Train to Busan. Dir. Yeon Sang-ho. Next Entertainment World. 2016.

Content warning: This article contains images of real animal death.

The opening of Yeon Sang-ho’s action-horror film Train to Busan (2016) interprets the circumstances that lead to the epidemic at the centre of the ‘zombie apocalypse’ genre through an incident with a farmer and a deer. Considering the film’s narrative is characterised by a linearity of urban location, owing to its narrative framework as a form of ‘road movie’, the decision to isolate Train to Busan’s beginning to Jinyang, lush and green, is significant in facilitating the initial encounter with the undead contagen. The scene utilises the sense of coincidence, unexpected but unspectacular, of a deer being killed by a car whilst driving through nature. The mundanity it seeks to communicate, all for the sake of overturning it, is that the struck deer functions as a ‘bump in the road.’ A collection of common associations with wild deers – as undomesticated, as homogenised, as ubiquitous – produces an apathetic response from the farmer who accidentally strikes it with his vehicle. The farmer’s failure to observe the deer, paired with the prolonged shot of the deer’s bloodied face and clouded eyes that only the audience bears witness to, scrutinises the value of roadkill in contrast to livestock whilst demonstrating a human-animal context that enables the outbreak of zoonotic disease. 

Zoonotic transmission of disease is a well-documented phenomena within international histories that lead to the image of the animal becoming representative of the onset of plague, justified or not, such as the black rat to the 1347 – 1352 Black Death [1]. Later, the emergence of an awareness surrounding avian flu within the cultural consciousness exposes, as Natalie Porter describes, ‘the fact that human health cannot be addressed in isolation from the livestock economies in which bird flu viruses are embedded’ [2]. In its introduction, Train to Busan takes this notion further, escalating the consequences of devaluing the wild deer, an animal living outside of livestock economies, when considering it a by-product of vehicular travel in nature. The arbitrariness of the deer’s death is brought into focus by the farmer’s aborted walk, presented in a long shot, trained on the road ahead, panning down to reveal the body of the deer. He prioritises checking the condition of his truck, stooping to assess his wheel, demonstrating more attentiveness towards his vehicle than the body of the deer. Dead or alive, it is left to lay in the road. Having previously demonstrated anger towards the envisioned destruction of his livestock, the farmer’s neglect to check the deer’s condition concerns itself with proprietorial discourses surrounding the undomesticated animal.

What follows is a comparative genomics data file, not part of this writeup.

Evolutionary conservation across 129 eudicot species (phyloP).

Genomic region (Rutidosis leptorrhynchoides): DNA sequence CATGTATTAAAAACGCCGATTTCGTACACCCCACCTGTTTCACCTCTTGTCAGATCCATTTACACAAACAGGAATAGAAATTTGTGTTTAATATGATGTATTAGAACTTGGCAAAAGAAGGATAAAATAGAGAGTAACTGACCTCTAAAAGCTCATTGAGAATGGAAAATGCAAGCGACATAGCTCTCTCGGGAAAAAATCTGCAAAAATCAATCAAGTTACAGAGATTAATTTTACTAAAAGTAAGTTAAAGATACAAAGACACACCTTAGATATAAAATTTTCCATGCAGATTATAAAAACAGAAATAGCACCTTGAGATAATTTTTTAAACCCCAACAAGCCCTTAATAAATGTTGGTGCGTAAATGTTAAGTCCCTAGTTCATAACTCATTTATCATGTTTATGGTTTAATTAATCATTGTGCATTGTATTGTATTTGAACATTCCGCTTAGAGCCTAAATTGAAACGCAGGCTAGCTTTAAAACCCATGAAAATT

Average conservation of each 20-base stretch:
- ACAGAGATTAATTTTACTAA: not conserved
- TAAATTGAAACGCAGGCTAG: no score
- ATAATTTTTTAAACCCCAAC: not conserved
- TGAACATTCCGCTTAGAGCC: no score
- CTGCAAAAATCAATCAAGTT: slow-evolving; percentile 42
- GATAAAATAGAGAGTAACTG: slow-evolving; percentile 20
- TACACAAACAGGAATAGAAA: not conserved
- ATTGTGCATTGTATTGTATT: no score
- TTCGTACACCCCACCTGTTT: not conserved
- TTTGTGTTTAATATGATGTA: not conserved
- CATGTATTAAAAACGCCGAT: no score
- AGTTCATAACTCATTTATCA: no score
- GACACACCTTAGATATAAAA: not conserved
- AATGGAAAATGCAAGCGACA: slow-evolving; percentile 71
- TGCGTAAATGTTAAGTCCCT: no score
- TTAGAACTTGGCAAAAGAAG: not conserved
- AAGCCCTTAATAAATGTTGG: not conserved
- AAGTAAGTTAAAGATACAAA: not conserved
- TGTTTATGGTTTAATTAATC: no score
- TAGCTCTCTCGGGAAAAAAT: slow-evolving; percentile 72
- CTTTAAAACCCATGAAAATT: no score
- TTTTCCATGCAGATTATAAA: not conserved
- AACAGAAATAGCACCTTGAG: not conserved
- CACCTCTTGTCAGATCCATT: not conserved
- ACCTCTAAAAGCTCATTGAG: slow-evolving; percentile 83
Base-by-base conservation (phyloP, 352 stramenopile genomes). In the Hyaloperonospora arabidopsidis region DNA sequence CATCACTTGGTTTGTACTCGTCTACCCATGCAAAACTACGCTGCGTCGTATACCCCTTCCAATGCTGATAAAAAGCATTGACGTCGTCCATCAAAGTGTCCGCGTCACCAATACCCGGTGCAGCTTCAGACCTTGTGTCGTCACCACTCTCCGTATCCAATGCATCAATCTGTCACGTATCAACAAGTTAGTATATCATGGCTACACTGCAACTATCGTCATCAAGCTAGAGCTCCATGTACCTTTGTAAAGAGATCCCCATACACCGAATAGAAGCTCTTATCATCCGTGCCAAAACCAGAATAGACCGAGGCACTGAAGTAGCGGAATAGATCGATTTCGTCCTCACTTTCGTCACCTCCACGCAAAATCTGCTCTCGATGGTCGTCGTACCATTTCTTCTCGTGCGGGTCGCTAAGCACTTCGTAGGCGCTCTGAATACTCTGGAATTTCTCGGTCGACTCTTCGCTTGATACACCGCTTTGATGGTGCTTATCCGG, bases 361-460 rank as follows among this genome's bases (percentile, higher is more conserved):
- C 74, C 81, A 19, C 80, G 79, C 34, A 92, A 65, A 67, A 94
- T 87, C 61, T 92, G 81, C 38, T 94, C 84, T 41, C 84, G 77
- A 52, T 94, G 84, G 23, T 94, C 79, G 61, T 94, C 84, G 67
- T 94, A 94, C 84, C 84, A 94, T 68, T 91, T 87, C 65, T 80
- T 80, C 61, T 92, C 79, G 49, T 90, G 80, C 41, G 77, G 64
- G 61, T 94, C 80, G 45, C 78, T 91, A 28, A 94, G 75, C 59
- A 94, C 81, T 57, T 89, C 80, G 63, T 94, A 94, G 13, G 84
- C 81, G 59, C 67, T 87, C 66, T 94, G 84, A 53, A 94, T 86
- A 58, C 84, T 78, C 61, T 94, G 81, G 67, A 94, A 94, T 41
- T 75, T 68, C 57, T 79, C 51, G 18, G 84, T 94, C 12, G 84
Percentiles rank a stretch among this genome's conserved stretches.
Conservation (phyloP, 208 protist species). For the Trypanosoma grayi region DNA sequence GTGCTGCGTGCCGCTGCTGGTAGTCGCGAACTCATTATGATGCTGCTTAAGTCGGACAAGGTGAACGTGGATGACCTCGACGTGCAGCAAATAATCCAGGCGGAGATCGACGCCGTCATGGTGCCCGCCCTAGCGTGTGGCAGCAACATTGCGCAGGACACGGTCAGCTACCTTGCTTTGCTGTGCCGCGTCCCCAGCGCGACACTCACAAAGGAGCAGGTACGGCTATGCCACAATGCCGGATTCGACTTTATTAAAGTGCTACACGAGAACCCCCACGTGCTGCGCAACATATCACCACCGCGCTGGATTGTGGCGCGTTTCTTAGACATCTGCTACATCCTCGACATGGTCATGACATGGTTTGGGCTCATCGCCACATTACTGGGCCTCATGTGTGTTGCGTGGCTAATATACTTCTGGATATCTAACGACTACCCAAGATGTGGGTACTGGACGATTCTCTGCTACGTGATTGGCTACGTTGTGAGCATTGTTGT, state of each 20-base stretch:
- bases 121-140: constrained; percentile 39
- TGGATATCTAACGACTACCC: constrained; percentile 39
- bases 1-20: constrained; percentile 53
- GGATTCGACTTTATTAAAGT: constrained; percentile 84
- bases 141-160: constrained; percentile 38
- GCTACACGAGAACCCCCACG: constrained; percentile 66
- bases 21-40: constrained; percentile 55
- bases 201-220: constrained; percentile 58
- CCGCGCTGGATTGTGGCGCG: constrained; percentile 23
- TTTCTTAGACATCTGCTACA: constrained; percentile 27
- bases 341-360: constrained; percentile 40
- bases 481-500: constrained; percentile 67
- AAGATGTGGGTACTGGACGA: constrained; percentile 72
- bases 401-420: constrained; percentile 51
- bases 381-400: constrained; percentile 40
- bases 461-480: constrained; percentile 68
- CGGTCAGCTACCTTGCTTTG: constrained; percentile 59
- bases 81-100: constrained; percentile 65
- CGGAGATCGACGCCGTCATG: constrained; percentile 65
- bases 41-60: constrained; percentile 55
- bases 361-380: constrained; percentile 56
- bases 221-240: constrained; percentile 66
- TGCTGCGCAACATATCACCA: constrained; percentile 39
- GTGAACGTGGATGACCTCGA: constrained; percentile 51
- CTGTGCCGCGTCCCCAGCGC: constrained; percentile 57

Figure 6: The farmer threatening the sanitation worker.

The farmer’s suspicion of the explanation he receives and subsequent threat of anger exhibits an awareness of disease as a destroyer of both life and productivity – levelling criticism at corporatised biotechnology, a theme at the film’s core –  in that the lives of his livestock constitute his own productive life. Aware of the destruction an outbreak causes amongst his livestock, the farmer’s suspicion of the sanitation’s justification further contributes to the film’s broader criticisms of biopolitical capitalism and its championing of collectivist attitudes. Because the deer does not maintain any value in this paradigm its death on the road presents itself as a delay in his journey rather than a personal, material loss for him. The scene’s indictment of this decision positions Train to Busan as an intervention in the dialectics of zoonotic disease and the creation of epidemics.

As such, the scene capitalises on the normalised image of the wild deer as rural roadkill, utilising a wide shot to demonstrate the farmer’s exit from the scene, panning again – a technique that reoccurs in response to the farmer’s inattentive observation of the deer, fulfilling the scrutiny he did not pay – to centre on the deer’s body. A droning note mounts alongside the diegetic scrabble of hooves on concrete, heralding the unkillable roadkill’s convulsive reanimation. The sense of foreboding the music generates grows when the deer’s face is finally cut to, revealing an uninhibited display of undeath. Any sense of the mutuality of gazing is made unattainable because of the milkiness of its stare, a key signifier of ‘zombification’, trained on the audience. This functions both as a retributive gesture for the disregard shown to roadkill and an omen of the human epidemic, the ‘zombie apocalypse’, to follow. 

Figure 7: The deer’s undead stare.


[1] Davis E., David, ‘The Scarcity of Rats and the Black Death: An Ecological History’, The Journal of Interdisciplinary History, 16.3 (1986), 455 – 470 <>

[2] Porter, Natalie., Viral Economies : Bird Flu Experiments in Vietnam (Chicago: University of Chicago Press, 2019)

Sang-ho, Yeon, dir., Train to Busan (Next Entertainment World, 2016)

Figure 1: London, Wellcome Library, A rat leaving a ship via the mooring rope, thus spreading th, digital photograph, Wikimedia Commons, 28th October 2014 <> [Accessed 16th January 2023]

Figure 2: Evans, Keith, Avian Influenza ( Bird Flu ) Sign – – 339917.jpg, digital photograph, Wikimedia Commons, 16th February 2007 <> [Accessed 16th January 2023]

Figure 3: Sullivan, Reid, Roadkill cerf, digital photograph, Wikimedia Commons, 19th January 2006 <> [accessed 10th November 2022]

Figure 5: Raman, Shankar, R., T., Sambar roadkill Image035, digital photograph, Wikimedia Commons, April 12th 2012 <> [accessed 10th November 2022]